Browsing School of Nursing by Subject "Adopted children--Psychology"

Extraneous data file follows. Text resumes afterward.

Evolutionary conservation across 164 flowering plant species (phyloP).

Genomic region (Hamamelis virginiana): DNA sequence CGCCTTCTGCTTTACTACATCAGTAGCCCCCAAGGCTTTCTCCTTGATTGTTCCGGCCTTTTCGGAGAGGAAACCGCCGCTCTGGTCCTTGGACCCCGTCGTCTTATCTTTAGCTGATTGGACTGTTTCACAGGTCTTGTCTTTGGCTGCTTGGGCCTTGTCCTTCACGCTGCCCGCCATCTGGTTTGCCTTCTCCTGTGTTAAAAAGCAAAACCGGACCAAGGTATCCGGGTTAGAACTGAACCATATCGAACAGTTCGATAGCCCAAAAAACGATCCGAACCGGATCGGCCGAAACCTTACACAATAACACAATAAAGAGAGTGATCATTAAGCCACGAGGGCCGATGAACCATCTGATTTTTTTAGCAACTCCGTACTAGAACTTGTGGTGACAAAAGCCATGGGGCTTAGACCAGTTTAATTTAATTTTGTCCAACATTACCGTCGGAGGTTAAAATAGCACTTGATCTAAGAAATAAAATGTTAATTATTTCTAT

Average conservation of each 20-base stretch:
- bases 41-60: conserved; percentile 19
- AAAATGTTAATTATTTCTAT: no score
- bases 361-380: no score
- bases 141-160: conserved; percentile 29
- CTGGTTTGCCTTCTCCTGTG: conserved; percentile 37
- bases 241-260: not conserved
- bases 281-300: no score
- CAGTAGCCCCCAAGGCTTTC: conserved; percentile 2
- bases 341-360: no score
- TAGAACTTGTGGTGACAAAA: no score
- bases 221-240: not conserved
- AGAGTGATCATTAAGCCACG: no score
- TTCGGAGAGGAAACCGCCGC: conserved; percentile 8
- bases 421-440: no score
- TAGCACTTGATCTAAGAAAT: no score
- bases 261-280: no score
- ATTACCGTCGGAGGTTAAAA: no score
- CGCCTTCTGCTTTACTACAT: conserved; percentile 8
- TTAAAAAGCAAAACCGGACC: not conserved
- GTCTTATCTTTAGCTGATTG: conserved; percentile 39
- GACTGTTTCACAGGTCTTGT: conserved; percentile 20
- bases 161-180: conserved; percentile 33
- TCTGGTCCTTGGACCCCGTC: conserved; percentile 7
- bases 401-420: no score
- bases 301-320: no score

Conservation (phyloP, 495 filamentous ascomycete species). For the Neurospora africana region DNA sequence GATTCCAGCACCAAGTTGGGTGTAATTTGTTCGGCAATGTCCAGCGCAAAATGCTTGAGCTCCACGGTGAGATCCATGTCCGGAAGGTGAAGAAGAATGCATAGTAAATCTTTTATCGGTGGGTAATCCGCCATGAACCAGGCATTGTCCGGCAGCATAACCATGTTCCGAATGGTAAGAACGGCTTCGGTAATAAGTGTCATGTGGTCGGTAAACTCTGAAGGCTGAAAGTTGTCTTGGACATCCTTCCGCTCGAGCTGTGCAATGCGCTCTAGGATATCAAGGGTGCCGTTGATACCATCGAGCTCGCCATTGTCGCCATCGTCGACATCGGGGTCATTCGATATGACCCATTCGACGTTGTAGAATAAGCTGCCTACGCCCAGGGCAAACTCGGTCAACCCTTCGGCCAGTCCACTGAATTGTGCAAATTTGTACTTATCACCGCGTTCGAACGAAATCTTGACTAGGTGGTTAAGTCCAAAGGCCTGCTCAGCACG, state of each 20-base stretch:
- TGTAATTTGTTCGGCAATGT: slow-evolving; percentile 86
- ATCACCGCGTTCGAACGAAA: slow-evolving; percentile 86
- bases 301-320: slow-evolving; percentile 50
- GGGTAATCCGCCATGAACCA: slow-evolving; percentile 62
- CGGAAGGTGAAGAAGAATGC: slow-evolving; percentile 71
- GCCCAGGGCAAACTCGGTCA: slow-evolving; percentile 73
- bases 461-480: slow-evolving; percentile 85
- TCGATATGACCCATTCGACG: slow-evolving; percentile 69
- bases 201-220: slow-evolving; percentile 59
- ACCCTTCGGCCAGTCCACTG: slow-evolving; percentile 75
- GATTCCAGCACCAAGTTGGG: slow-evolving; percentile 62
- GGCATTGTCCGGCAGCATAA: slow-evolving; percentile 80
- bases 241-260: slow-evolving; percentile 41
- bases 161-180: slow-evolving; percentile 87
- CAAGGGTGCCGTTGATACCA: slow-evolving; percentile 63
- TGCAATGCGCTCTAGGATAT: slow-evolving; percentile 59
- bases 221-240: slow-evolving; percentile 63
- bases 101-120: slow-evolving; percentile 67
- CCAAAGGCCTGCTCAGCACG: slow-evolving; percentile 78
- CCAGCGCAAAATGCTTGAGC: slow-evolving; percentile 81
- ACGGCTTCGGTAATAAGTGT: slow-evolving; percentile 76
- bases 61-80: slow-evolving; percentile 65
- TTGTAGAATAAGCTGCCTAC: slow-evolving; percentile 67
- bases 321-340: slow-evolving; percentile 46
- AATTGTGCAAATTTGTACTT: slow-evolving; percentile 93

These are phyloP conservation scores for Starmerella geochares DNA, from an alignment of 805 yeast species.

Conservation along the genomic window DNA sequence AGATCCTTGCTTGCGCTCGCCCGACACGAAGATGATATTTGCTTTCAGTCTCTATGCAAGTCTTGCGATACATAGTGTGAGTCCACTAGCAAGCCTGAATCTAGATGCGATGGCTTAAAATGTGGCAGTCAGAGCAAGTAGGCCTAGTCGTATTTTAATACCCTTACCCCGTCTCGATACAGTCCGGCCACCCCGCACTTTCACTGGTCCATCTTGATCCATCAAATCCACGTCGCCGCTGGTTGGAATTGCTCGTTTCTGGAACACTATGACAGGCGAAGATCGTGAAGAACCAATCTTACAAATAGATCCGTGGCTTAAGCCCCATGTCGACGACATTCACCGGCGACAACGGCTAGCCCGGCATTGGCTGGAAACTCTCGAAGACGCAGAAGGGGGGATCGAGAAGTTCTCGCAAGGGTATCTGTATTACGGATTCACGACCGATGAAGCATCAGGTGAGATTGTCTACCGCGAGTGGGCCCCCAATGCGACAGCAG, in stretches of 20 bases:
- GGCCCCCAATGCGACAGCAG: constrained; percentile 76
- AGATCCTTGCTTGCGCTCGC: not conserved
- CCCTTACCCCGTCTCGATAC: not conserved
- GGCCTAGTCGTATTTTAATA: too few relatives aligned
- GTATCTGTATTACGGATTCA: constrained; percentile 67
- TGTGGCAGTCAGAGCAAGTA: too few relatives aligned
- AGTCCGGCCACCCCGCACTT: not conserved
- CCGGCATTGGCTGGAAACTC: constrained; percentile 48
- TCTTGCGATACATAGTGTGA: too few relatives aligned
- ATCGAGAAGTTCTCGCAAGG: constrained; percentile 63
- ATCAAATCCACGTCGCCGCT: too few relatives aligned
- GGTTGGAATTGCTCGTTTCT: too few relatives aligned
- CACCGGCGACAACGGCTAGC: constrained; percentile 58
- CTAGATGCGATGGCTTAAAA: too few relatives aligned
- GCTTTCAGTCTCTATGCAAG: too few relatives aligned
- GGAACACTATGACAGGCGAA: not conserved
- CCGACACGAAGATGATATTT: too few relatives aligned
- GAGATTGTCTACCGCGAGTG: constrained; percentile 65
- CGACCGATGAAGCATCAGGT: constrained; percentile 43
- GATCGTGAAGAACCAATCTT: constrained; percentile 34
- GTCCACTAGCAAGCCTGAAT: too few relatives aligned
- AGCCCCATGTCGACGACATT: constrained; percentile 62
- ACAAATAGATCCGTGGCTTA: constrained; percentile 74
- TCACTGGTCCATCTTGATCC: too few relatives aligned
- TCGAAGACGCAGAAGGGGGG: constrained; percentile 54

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Development of an instrument to assess feelings of abandonment in adopted adolescentsAbandonment is inherent in adoption. Abandonment has been frequently discussed in adoption literature but has not been defined as a discrete concept. Feelings of abandonment have not been quantitatively researched. The purpose of this study was to develop and test an instrument to assess feelings of abandonment in adopted adolescents. The Landsburg Adopted Adolescents Abandonment Inventory (LAAAI) was developed according to classic measurement theory. A conceptual framework was constructed based on Erikson's (1950) theory of human development and identity formation, Lazarus and Folkman's (1984) stress and coping theory, Brodzinsky's (1990) adaptation of stress and coping theory, and Bowlby's (1961b) theory of childhood mourning. A review of the literature supported the concepts representing the domain of feelings of abandonment i.e. anger at the birthmother over relinquishment, grief related to loss of genealogy, and low self-worth related to feelings of rejection. Proposed items for the instrument were reviewed and rated by two content experts (CVI = .90). The instrument contained three subscales of anger, grief, and self-worth. Spielberger's (1988) State-Trait Anger Expression Inventory and Berger's (1952) Assessment Of Self scales were used to assess the concurrent validity of the anger and self-worth scales of the LAAAI respectively. The instrument was piloted on a sample of 10 adopted adolescents and modified based on data analysis and participant feedback. The final instrument contained 58 items and a 50-item demographic section. Three qualitative questions requested participants to write anything about adoption that made them angry or sad and to indicate how they felt about themselves. Seventy eight adopted adolescents between the ages of 13 and 18 participated in the full study. Findings indicated internal consistency reliability coefficients of alpha = .88 and above, test-retest reliability correlations of r = .68 and above, and concurrent validity correlations of r = .49 and above for all scales tested. Three factors were identified through principal components extraction. Seven hypotheses were formulated pairing concepts of the study with potential confounding demographic variables. One hypothesis was supported. Qualitative responses indicated overlapping feelings of anger and grief regarding loss of genealogy. The sample, as a whole, reported low anger and high self-worth.